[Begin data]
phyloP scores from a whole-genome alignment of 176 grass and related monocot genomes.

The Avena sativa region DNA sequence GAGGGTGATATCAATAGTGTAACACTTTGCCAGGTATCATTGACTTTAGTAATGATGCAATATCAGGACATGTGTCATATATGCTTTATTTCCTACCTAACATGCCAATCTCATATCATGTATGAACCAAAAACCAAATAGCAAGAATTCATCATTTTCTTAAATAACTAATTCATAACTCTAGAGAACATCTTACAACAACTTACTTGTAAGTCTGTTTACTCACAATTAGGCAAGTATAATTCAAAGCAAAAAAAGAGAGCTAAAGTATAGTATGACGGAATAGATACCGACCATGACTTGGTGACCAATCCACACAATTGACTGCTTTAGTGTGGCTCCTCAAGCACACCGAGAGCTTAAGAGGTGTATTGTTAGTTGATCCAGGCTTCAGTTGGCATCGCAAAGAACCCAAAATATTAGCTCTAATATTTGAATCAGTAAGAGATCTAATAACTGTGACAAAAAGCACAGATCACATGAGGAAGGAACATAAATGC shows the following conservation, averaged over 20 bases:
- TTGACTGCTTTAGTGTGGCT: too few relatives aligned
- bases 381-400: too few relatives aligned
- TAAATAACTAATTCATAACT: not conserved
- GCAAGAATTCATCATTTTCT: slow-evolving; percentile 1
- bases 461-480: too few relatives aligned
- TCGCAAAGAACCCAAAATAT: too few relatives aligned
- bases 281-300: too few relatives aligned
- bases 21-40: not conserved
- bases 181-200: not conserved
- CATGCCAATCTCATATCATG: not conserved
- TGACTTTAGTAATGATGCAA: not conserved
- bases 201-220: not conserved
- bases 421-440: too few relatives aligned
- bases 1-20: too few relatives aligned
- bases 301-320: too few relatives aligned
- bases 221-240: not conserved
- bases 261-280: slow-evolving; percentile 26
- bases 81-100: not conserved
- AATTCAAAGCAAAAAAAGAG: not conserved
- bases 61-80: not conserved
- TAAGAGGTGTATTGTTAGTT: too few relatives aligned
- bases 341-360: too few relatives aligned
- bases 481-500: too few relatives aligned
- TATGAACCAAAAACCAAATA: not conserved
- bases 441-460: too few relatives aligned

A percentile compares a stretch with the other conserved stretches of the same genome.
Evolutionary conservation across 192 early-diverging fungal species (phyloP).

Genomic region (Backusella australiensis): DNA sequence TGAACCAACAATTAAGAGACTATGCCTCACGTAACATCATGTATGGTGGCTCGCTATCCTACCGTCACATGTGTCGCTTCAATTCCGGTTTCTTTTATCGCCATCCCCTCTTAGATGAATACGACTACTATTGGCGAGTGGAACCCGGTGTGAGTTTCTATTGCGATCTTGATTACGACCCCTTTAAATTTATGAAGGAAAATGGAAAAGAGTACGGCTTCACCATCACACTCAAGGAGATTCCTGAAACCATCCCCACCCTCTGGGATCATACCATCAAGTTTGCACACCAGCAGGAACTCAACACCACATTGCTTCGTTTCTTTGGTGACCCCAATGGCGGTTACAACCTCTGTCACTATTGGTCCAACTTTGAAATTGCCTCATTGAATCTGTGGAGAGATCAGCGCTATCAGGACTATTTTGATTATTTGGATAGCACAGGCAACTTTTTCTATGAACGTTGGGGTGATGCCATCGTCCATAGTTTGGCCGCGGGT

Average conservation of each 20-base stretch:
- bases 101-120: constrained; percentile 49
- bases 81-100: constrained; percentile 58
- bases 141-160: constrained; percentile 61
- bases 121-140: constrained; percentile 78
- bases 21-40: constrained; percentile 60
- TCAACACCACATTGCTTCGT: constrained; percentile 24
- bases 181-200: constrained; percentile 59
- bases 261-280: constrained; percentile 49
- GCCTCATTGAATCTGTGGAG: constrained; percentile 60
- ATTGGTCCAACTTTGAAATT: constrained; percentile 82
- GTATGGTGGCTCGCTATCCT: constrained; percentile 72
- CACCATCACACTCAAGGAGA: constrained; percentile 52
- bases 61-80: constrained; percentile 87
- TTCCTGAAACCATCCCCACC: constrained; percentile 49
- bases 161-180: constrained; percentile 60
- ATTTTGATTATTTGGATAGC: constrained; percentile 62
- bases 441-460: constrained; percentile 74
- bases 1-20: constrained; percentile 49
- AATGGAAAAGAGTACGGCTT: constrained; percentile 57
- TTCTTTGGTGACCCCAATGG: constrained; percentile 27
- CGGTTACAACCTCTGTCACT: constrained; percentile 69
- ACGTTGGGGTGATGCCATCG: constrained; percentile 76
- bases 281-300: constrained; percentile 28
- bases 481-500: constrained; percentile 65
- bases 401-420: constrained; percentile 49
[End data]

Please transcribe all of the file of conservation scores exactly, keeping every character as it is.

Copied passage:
phyloP scores from a whole-genome alignment of 176 grass and related monocot genomes.

The Avena sativa region DNA sequence GAGGGTGATATCAATAGTGTAACACTTTGCCAGGTATCATTGACTTTAGTAATGATGCAATATCAGGACATGTGTCATATATGCTTTATTTCCTACCTAACATGCCAATCTCATATCATGTATGAACCAAAAACCAAATAGCAAGAATTCATCATTTTCTTAAATAACTAATTCATAACTCTAGAGAACATCTTACAACAACTTACTTGTAAGTCTGTTTACTCACAATTAGGCAAGTATAATTCAAAGCAAAAAAAGAGAGCTAAAGTATAGTATGACGGAATAGATACCGACCATGACTTGGTGACCAATCCACACAATTGACTGCTTTAGTGTGGCTCCTCAAGCACACCGAGAGCTTAAGAGGTGTATTGTTAGTTGATCCAGGCTTCAGTTGGCATCGCAAAGAACCCAAAATATTAGCTCTAATATTTGAATCAGTAAGAGATCTAATAACTGTGACAAAAAGCACAGATCACATGAGGAAGGAACATAAATGC shows the following conservation, averaged over 20 bases:
- TTGACTGCTTTAGTGTGGCT: too few relatives aligned
- bases 381-400: too few relatives aligned
- TAAATAACTAATTCATAACT: not conserved
- GCAAGAATTCATCATTTTCT: slow-evolving; percentile 1
- bases 461-480: too few relatives aligned
- TCGCAAAGAACCCAAAATAT: too few relatives aligned
- bases 281-300: too few relatives aligned
- bases 21-40: not conserved
- bases 181-200: not conserved
- CATGCCAATCTCATATCATG: not conserved
- TGACTTTAGTAATGATGCAA: not conserved
- bases 201-220: not conserved
- bases 421-440: too few relatives aligned
- bases 1-20: too few relatives aligned
- bases 301-320: too few relatives aligned
- bases 221-240: not conserved
- bases 261-280: slow-evolving; percentile 26
- bases 81-100: not conserved
- AATTCAAAGCAAAAAAAGAG: not conserved
- bases 61-80: not conserved
- TAAGAGGTGTATTGTTAGTT: too few relatives aligned
- bases 341-360: too few relatives aligned
- bases 481-500: too few relatives aligned
- TATGAACCAAAAACCAAATA: not conserved
- bases 441-460: too few relatives aligned

A percentile compares a stretch with the other conserved stretches of the same genome.
Evolutionary conservation across 192 early-diverging fungal species (phyloP).

Genomic region (Backusella australiensis): DNA sequence TGAACCAACAATTAAGAGACTATGCCTCACGTAACATCATGTATGGTGGCTCGCTATCCTACCGTCACATGTGTCGCTTCAATTCCGGTTTCTTTTATCGCCATCCCCTCTTAGATGAATACGACTACTATTGGCGAGTGGAACCCGGTGTGAGTTTCTATTGCGATCTTGATTACGACCCCTTTAAATTTATGAAGGAAAATGGAAAAGAGTACGGCTTCACCATCACACTCAAGGAGATTCCTGAAACCATCCCCACCCTCTGGGATCATACCATCAAGTTTGCACACCAGCAGGAACTCAACACCACATTGCTTCGTTTCTTTGGTGACCCCAATGGCGGTTACAACCTCTGTCACTATTGGTCCAACTTTGAAATTGCCTCATTGAATCTGTGGAGAGATCAGCGCTATCAGGACTATTTTGATTATTTGGATAGCACAGGCAACTTTTTCTATGAACGTTGGGGTGATGCCATCGTCCATAGTTTGGCCGCGGGT

Average conservation of each 20-base stretch:
- bases 101-120: constrained; percentile 49
- bases 81-100: constrained; percentile 58
- bases 141-160: constrained; percentile 61
- bases 121-140: constrained; percentile 78
- bases 21-40: constrained; percentile 60
- TCAACACCACATTGCTTCGT: constrained; percentile 24
- bases 181-200: constrained; percentile 59
- bases 261-280: constrained; percentile 49
- GCCTCATTGAATCTGTGGAG: constrained; percentile 60
- ATTGGTCCAACTTTGAAATT: constrained; percentile 82
- GTATGGTGGCTCGCTATCCT: constrained; percentile 72
- CACCATCACACTCAAGGAGA: constrained; percentile 52
- bases 61-80: constrained; percentile 87
- TTCCTGAAACCATCCCCACC: constrained; percentile 49
- bases 161-180: constrained; percentile 60
- ATTTTGATTATTTGGATAGC: constrained; percentile 62
- bases 441-460: constrained; percentile 74
- bases 1-20: constrained; percentile 49
- AATGGAAAAGAGTACGGCTT: constrained; percentile 57
- TTCTTTGGTGACCCCAATGG: constrained; percentile 27
- CGGTTACAACCTCTGTCACT: constrained; percentile 69
- ACGTTGGGGTGATGCCATCG: constrained; percentile 76
- bases 281-300: constrained; percentile 28
- bases 481-500: constrained; percentile 65
- bases 401-420: constrained; percentile 49